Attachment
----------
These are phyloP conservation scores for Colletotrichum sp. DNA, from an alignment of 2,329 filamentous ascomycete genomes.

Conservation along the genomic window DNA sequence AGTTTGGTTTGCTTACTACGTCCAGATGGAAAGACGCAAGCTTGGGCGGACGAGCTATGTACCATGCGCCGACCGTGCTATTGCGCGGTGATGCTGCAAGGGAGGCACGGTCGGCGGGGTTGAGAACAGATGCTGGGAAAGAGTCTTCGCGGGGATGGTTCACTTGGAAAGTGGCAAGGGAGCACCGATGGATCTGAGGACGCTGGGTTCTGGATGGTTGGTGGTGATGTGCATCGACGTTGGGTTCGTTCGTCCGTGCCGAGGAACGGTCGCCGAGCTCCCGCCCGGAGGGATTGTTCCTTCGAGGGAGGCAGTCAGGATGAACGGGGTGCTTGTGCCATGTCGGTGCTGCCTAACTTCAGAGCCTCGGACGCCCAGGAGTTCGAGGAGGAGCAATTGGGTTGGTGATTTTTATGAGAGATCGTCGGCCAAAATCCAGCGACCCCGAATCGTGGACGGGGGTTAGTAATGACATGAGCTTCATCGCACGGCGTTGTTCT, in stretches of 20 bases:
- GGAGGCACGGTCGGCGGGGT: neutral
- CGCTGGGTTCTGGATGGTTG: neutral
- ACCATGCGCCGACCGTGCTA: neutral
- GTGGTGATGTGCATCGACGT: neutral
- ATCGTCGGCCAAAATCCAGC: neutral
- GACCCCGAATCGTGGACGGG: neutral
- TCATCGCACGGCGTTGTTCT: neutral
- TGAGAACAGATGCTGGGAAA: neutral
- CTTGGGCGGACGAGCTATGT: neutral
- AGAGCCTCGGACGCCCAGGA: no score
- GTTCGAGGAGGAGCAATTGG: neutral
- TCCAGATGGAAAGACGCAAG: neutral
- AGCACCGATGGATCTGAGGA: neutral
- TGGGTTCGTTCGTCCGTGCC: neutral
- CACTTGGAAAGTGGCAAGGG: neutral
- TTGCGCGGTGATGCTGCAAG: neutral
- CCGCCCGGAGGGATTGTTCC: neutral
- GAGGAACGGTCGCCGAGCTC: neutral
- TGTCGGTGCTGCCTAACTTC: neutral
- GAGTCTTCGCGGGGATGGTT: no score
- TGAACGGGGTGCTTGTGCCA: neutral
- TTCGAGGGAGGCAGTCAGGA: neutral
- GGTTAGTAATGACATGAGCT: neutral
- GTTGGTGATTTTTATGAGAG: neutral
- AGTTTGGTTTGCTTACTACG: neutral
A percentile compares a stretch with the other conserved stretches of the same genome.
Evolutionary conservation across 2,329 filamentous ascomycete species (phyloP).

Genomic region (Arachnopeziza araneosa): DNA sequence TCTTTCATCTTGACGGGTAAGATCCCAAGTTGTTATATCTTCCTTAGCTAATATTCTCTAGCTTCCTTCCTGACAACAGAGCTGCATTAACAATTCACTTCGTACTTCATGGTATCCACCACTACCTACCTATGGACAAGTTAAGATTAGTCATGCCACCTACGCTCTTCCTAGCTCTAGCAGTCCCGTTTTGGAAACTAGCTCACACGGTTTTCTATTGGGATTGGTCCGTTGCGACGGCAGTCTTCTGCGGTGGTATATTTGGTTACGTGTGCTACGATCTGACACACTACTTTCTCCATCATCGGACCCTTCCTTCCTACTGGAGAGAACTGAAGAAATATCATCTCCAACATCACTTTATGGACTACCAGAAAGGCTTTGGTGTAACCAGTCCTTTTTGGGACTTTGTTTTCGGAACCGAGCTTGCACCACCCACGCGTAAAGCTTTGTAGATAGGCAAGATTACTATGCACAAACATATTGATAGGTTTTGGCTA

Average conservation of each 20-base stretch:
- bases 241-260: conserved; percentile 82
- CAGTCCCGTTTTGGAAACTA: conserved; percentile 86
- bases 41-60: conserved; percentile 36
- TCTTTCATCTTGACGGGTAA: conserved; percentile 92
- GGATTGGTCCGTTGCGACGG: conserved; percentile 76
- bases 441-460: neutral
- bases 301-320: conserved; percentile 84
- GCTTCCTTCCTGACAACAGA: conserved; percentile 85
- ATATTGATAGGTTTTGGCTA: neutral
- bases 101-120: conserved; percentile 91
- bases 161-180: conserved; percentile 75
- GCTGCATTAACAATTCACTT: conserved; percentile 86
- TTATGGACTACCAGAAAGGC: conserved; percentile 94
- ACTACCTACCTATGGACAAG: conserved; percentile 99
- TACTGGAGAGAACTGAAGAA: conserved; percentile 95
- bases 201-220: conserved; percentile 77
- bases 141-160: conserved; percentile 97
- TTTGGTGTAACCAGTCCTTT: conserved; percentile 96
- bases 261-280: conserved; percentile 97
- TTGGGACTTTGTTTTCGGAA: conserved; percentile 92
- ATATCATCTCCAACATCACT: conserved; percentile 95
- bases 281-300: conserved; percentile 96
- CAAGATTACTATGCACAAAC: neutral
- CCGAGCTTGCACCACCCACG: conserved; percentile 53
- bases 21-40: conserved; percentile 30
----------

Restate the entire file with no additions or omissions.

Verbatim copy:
These are phyloP conservation scores for Colletotrichum sp. DNA, from an alignment of 2,329 filamentous ascomycete genomes.

Conservation along the genomic window DNA sequence AGTTTGGTTTGCTTACTACGTCCAGATGGAAAGACGCAAGCTTGGGCGGACGAGCTATGTACCATGCGCCGACCGTGCTATTGCGCGGTGATGCTGCAAGGGAGGCACGGTCGGCGGGGTTGAGAACAGATGCTGGGAAAGAGTCTTCGCGGGGATGGTTCACTTGGAAAGTGGCAAGGGAGCACCGATGGATCTGAGGACGCTGGGTTCTGGATGGTTGGTGGTGATGTGCATCGACGTTGGGTTCGTTCGTCCGTGCCGAGGAACGGTCGCCGAGCTCCCGCCCGGAGGGATTGTTCCTTCGAGGGAGGCAGTCAGGATGAACGGGGTGCTTGTGCCATGTCGGTGCTGCCTAACTTCAGAGCCTCGGACGCCCAGGAGTTCGAGGAGGAGCAATTGGGTTGGTGATTTTTATGAGAGATCGTCGGCCAAAATCCAGCGACCCCGAATCGTGGACGGGGGTTAGTAATGACATGAGCTTCATCGCACGGCGTTGTTCT, in stretches of 20 bases:
- GGAGGCACGGTCGGCGGGGT: neutral
- CGCTGGGTTCTGGATGGTTG: neutral
- ACCATGCGCCGACCGTGCTA: neutral
- GTGGTGATGTGCATCGACGT: neutral
- ATCGTCGGCCAAAATCCAGC: neutral
- GACCCCGAATCGTGGACGGG: neutral
- TCATCGCACGGCGTTGTTCT: neutral
- TGAGAACAGATGCTGGGAAA: neutral
- CTTGGGCGGACGAGCTATGT: neutral
- AGAGCCTCGGACGCCCAGGA: no score
- GTTCGAGGAGGAGCAATTGG: neutral
- TCCAGATGGAAAGACGCAAG: neutral
- AGCACCGATGGATCTGAGGA: neutral
- TGGGTTCGTTCGTCCGTGCC: neutral
- CACTTGGAAAGTGGCAAGGG: neutral
- TTGCGCGGTGATGCTGCAAG: neutral
- CCGCCCGGAGGGATTGTTCC: neutral
- GAGGAACGGTCGCCGAGCTC: neutral
- TGTCGGTGCTGCCTAACTTC: neutral
- GAGTCTTCGCGGGGATGGTT: no score
- TGAACGGGGTGCTTGTGCCA: neutral
- TTCGAGGGAGGCAGTCAGGA: neutral
- GGTTAGTAATGACATGAGCT: neutral
- GTTGGTGATTTTTATGAGAG: neutral
- AGTTTGGTTTGCTTACTACG: neutral
A percentile compares a stretch with the other conserved stretches of the same genome.
Evolutionary conservation across 2,329 filamentous ascomycete species (phyloP).

Genomic region (Arachnopeziza araneosa): DNA sequence TCTTTCATCTTGACGGGTAAGATCCCAAGTTGTTATATCTTCCTTAGCTAATATTCTCTAGCTTCCTTCCTGACAACAGAGCTGCATTAACAATTCACTTCGTACTTCATGGTATCCACCACTACCTACCTATGGACAAGTTAAGATTAGTCATGCCACCTACGCTCTTCCTAGCTCTAGCAGTCCCGTTTTGGAAACTAGCTCACACGGTTTTCTATTGGGATTGGTCCGTTGCGACGGCAGTCTTCTGCGGTGGTATATTTGGTTACGTGTGCTACGATCTGACACACTACTTTCTCCATCATCGGACCCTTCCTTCCTACTGGAGAGAACTGAAGAAATATCATCTCCAACATCACTTTATGGACTACCAGAAAGGCTTTGGTGTAACCAGTCCTTTTTGGGACTTTGTTTTCGGAACCGAGCTTGCACCACCCACGCGTAAAGCTTTGTAGATAGGCAAGATTACTATGCACAAACATATTGATAGGTTTTGGCTA

Average conservation of each 20-base stretch:
- bases 241-260: conserved; percentile 82
- CAGTCCCGTTTTGGAAACTA: conserved; percentile 86
- bases 41-60: conserved; percentile 36
- TCTTTCATCTTGACGGGTAA: conserved; percentile 92
- GGATTGGTCCGTTGCGACGG: conserved; percentile 76
- bases 441-460: neutral
- bases 301-320: conserved; percentile 84
- GCTTCCTTCCTGACAACAGA: conserved; percentile 85
- ATATTGATAGGTTTTGGCTA: neutral
- bases 101-120: conserved; percentile 91
- bases 161-180: conserved; percentile 75
- GCTGCATTAACAATTCACTT: conserved; percentile 86
- TTATGGACTACCAGAAAGGC: conserved; percentile 94
- ACTACCTACCTATGGACAAG: conserved; percentile 99
- TACTGGAGAGAACTGAAGAA: conserved; percentile 95
- bases 201-220: conserved; percentile 77
- bases 141-160: conserved; percentile 97
- TTTGGTGTAACCAGTCCTTT: conserved; percentile 96
- bases 261-280: conserved; percentile 97
- TTGGGACTTTGTTTTCGGAA: conserved; percentile 92
- ATATCATCTCCAACATCACT: conserved; percentile 95
- bases 281-300: conserved; percentile 96
- CAAGATTACTATGCACAAAC: neutral
- CCGAGCTTGCACCACCCACG: conserved; percentile 53
- bases 21-40: conserved; percentile 30